POLITICS
10/03/2014 02:31 pm ET Updated Oct 03, 2014

There's Nothing Special About Ferguson's 'Use Of Force' Policy

Aaron P. Bernstein via Getty Images

On paper, the Ferguson Police Department's policy on the use of deadly force looks similar to those used by many American departments, policing experts told HuffPost.

But they questioned whether the policy, which limits officers to using weapons only when they believe they or others may be threatened with death or serious injury, broke down the day Officer Darren Wilson shot and killed 18-year-old Michael Brown.

"This looks like a very good policy," Samuel Walker, an emeritus professor of criminal justice at the University of Nebraska at Omaha, told HuffPost in an email.

"But the shooting of Brown seems clearly not consistent with the policy. So the problem is undoubtedly with the department’s training and supervision," Walker wrote.

Ferguson's "use of force" policy is part of the department's General Orders, which were obtained this week by The Huffington Post as well as other media outlets under a public records request.

The policy also states that the police department's watch commander will create a "use of force" report whenever deadly force is used, but none has been released to the public regarding Brown's Aug. 9 death.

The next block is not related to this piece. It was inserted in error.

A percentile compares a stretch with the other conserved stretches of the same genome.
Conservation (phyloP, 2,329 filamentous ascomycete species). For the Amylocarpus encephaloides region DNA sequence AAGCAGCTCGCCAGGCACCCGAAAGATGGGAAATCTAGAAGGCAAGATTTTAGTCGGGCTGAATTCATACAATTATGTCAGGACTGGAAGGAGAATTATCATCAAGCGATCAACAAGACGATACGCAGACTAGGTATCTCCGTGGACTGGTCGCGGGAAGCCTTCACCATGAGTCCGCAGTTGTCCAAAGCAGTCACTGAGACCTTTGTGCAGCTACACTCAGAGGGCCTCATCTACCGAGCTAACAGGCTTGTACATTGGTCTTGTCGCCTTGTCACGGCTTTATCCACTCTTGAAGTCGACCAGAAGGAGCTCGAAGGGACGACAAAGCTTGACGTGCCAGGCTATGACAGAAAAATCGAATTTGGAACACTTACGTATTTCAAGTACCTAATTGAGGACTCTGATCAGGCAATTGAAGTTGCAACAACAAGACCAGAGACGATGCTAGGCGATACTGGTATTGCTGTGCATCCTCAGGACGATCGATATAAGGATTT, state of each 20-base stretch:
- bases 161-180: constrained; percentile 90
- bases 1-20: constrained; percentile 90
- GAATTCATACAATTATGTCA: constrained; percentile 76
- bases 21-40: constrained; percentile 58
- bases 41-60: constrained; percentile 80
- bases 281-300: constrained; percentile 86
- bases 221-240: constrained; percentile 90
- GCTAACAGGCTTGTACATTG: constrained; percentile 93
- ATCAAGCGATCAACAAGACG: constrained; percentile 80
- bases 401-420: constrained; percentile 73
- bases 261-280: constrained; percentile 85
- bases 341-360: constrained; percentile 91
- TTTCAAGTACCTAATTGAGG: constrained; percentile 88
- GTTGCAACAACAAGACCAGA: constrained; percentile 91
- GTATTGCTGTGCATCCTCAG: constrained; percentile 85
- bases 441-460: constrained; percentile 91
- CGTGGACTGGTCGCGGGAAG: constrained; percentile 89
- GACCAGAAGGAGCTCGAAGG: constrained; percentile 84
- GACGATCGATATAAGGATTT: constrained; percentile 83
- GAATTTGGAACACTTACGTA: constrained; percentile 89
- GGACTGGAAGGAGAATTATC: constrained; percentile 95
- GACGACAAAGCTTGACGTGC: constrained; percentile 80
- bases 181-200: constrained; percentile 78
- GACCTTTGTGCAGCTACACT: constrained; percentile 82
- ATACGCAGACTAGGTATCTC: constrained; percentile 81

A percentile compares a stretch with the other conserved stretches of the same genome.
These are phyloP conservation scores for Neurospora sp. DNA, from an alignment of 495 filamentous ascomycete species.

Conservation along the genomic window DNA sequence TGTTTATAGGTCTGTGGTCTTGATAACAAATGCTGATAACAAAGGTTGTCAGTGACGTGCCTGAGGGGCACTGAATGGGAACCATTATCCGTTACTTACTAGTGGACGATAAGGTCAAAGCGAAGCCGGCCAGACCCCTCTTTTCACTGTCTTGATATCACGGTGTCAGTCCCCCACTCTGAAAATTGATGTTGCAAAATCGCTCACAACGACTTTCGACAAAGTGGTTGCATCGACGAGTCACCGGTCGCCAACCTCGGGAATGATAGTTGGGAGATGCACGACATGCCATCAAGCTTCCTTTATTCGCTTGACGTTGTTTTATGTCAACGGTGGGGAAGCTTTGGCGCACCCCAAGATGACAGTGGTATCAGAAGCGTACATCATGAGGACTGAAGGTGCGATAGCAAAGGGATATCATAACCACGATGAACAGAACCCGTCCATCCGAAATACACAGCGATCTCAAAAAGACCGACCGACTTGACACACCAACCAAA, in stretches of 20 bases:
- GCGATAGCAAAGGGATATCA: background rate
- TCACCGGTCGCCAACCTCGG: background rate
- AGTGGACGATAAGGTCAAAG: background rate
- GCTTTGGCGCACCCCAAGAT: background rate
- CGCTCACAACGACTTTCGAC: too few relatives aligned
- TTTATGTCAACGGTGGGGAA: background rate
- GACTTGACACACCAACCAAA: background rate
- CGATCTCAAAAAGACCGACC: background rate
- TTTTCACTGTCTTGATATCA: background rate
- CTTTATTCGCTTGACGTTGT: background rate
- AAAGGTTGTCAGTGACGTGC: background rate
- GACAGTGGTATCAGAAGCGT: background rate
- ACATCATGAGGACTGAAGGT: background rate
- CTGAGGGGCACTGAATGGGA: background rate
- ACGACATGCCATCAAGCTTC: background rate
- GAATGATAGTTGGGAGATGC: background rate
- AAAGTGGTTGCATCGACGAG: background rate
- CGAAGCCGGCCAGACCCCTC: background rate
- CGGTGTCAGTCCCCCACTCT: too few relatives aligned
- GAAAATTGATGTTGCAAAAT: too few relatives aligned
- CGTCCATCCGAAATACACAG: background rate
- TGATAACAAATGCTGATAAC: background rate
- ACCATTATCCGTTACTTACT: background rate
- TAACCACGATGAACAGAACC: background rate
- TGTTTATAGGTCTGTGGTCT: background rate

Doug Rudman, an attorney in the St. Louis region who has represented several clients in police brutality lawsuits, said the guidelines are pretty standard. However, the issue is that a piece of paper doesn't ensure that law enforcement officers in the field are actually using force only when necessary.

"Training is the key," said Rudman, a former prosecutor. "There are times when force may and should be used, but there's many times where that escalation is unnecessary. There's that saying never bring a knife to a gunfight, but there's also a saying in the converse that you don't need to bring a gun into every conversation."

Rudman said the type of reports the Ferguson Police Department and many other law enforcement agencies are supposed to complete after an incident involving deadly force are "seldom done properly," but could be a good training tool.

"I think all too often we see a lot of problems with younger officers because of the experience gap," Rudman said.

HuffPost

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